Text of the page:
Dull as ditchwater? Inside Holyrood's forgotten committee
The Pow of Inchaffray Drainage Commission Bill Committee met for what might be the final time at Holyrood on Wednesday. Is this Scotland's most boring political assembly, or its best-kept secret?
What is the Pow of Inchaffray?
Well, it's a ditch. Quite a long drainage ditch, which channels groundwater from a patch of Perthshire into the River Earn.
Its tributaries run for a total of 13.7 miles, and drain 2,047 acres of land. Which, to use the standardised unit of measurement, is about 965 football pitches.
The history of this pow - a versatile Scots word, in this case meaning artificial ditch - runs right back into the Dark Ages.
The bill currently being considered by this obscure Holyrood committee repeals a 172-year-old piece of legislation, which itself superseded a 322-year-old Act of the old Scottish Parliament.
The people bringing forward the new legislation say the land cleared by the pow is "among the most fertile agricultural acreage in Scotland", and say it is "vitally important that the pow is maintained to prevent flooding in this area".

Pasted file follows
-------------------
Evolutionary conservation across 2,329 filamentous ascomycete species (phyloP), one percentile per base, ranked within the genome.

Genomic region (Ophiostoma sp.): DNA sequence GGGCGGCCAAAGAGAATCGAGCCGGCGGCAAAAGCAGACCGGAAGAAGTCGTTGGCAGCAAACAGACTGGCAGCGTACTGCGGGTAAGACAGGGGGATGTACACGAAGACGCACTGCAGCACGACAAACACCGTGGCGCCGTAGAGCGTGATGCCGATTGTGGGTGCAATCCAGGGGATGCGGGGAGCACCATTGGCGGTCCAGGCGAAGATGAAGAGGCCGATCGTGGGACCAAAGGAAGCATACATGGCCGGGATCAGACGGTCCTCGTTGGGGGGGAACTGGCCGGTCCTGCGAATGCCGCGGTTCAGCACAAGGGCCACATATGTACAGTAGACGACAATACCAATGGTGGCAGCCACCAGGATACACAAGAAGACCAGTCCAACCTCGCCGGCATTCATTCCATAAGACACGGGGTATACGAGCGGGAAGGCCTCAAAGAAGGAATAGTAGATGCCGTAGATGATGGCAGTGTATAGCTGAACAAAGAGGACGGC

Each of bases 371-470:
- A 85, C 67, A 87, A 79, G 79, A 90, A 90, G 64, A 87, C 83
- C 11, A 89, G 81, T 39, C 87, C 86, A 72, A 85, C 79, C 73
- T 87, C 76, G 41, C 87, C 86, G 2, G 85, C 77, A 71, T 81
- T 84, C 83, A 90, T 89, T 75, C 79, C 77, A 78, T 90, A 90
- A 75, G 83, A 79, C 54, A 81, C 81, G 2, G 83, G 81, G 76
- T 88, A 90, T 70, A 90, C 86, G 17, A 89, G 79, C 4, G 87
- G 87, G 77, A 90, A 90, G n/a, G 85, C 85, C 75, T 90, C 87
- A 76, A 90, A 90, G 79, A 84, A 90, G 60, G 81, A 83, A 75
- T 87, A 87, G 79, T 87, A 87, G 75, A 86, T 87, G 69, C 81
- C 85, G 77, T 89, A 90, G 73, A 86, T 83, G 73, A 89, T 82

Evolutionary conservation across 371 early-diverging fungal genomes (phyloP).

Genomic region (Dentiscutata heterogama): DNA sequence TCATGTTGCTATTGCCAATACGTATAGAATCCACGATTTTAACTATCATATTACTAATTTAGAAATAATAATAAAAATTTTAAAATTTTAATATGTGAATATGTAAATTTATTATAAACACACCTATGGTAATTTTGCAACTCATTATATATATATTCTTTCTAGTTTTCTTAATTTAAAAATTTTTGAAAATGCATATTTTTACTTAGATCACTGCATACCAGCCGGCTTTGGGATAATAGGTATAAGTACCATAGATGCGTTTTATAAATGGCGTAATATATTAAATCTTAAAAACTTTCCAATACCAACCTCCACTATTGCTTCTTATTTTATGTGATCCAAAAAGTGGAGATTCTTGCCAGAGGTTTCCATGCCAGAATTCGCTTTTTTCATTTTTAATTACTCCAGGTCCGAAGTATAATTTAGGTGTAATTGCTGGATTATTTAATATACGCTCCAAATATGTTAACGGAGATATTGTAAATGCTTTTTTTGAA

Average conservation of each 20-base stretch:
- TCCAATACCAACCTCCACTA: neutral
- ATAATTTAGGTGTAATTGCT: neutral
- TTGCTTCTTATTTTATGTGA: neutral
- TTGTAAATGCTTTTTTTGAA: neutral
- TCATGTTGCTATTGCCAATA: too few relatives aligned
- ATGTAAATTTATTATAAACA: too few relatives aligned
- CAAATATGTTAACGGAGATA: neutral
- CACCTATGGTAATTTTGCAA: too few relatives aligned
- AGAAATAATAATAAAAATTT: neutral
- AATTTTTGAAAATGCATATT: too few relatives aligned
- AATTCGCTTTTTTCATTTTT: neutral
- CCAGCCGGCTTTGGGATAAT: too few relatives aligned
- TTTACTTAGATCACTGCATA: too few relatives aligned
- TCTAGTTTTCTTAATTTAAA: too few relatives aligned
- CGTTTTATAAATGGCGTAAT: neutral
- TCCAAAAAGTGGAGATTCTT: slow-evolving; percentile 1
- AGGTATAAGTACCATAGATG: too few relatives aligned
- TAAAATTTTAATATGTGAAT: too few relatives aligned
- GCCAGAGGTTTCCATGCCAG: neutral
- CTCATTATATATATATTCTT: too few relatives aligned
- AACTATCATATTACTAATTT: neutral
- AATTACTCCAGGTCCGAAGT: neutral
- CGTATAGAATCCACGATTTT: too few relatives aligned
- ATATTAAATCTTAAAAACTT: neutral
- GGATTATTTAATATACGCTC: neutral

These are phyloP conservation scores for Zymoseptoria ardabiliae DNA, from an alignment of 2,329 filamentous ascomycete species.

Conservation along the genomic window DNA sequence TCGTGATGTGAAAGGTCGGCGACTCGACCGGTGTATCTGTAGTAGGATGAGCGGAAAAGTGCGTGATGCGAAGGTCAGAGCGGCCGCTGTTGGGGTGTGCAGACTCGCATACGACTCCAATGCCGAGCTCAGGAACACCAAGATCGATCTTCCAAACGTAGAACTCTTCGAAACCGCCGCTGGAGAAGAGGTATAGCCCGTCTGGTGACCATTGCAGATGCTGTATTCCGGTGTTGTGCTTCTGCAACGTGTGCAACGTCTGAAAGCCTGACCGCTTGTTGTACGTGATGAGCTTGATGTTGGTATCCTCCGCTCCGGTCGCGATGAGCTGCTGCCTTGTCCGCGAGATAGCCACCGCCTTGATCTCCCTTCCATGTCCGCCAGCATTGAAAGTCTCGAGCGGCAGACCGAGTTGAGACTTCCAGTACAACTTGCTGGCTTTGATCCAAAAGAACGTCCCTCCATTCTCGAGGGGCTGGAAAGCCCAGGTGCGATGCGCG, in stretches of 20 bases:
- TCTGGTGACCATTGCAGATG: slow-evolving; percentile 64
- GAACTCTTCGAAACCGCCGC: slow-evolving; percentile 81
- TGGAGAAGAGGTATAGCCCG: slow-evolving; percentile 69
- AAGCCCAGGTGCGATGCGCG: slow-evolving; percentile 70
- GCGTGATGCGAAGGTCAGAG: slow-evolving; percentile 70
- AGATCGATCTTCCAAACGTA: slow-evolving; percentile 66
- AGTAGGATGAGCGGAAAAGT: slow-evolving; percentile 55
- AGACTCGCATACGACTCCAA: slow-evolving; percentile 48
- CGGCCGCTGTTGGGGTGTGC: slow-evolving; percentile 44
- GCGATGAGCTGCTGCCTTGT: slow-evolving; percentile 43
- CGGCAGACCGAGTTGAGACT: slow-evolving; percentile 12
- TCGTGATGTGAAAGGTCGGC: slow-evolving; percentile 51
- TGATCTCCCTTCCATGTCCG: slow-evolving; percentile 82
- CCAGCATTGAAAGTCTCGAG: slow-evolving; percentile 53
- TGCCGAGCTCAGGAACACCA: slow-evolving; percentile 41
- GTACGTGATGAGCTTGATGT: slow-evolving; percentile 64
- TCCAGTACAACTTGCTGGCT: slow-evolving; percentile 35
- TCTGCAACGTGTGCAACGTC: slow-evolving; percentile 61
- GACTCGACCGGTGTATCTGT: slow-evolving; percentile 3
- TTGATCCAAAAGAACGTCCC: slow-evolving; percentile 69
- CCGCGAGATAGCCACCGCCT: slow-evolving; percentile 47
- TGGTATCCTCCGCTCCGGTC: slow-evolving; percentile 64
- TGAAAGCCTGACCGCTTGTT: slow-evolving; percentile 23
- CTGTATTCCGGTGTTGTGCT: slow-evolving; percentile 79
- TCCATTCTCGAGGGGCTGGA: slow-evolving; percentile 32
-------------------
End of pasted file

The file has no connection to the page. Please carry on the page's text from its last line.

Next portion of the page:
There is a sub-row about what the pow is actually for - involving the technical difference between groundwater drainage and flood prevention - but the Scottish Environment Protection Agency's map of flood risk areas, below, underlines that parts of the local area could, in the wrong circumstances, more or less be a lake.
The pow itself dates back to the 13th century. It was dug by Augustinian canons as part of the building of Inchaffray Abbey, sometime around 1200 AD.
The abbey itself - at one point one of the largest in Scotland, home to upwards of 200 monks - was built on an island in a marsh, which the canons endeavoured to drain by digging out the beginnings of the pow.
Maurice, an Abbot of Inchaffray, was chaplain to one King Robert the Bruce, and blessed the troops on the battlefield at Bannockburn.
Legend has it that the abbot brought along a reliquary of Saint Fillan, but left it empty for fear of it being captured by the English - and that the saint's arm-bone miraculously appeared in it regardless, inspiring the Bruce to victory. Later that year, 1314, the grateful king ordered an extension to the pow by way of thanks.
After the Reformation and the abolition of the monasteries, the abbey eventually fell into ruins (which were, at one time, rumoured to be haunted). But the pow lived on, and entered the statute books in 1696 via an "Act in favour of the Heritors adjacent to the pow of Inchffray".